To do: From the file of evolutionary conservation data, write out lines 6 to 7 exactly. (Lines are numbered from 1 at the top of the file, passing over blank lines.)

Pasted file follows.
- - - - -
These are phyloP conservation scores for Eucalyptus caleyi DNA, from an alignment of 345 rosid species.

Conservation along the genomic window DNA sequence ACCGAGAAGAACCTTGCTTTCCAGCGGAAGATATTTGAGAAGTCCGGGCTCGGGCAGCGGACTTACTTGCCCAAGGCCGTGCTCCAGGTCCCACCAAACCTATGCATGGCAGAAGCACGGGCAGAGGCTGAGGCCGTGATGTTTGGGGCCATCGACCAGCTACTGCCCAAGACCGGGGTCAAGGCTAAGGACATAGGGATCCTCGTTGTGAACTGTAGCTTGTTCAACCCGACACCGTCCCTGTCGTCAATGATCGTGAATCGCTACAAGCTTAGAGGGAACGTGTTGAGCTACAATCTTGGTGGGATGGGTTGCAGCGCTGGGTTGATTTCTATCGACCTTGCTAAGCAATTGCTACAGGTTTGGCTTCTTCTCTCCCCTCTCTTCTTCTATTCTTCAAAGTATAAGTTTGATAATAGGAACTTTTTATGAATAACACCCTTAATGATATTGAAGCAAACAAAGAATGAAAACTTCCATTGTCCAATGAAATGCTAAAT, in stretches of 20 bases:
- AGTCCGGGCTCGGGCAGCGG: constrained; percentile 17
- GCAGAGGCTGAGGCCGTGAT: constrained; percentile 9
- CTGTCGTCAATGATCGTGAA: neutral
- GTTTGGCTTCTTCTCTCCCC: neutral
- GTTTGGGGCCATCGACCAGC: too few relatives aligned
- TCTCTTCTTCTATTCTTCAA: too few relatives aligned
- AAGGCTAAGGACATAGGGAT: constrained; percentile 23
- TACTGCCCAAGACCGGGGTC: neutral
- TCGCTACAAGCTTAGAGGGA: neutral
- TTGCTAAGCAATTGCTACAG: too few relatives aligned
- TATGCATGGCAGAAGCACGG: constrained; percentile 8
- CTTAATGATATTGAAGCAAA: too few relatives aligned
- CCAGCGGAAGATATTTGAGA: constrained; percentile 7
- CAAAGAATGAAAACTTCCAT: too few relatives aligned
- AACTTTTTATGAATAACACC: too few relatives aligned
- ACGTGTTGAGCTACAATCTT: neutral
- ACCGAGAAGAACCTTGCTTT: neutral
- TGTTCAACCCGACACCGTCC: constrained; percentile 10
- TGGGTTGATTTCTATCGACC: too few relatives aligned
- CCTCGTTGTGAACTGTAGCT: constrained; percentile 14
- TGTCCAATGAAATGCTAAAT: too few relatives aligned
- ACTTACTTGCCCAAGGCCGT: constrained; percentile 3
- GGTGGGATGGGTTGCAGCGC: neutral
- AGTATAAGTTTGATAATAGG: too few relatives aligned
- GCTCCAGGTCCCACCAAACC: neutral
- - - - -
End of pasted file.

- GTTTGGCTTCTTCTCTCCCC: neutral
- GTTTGGGGCCATCGACCAGC: too few relatives aligned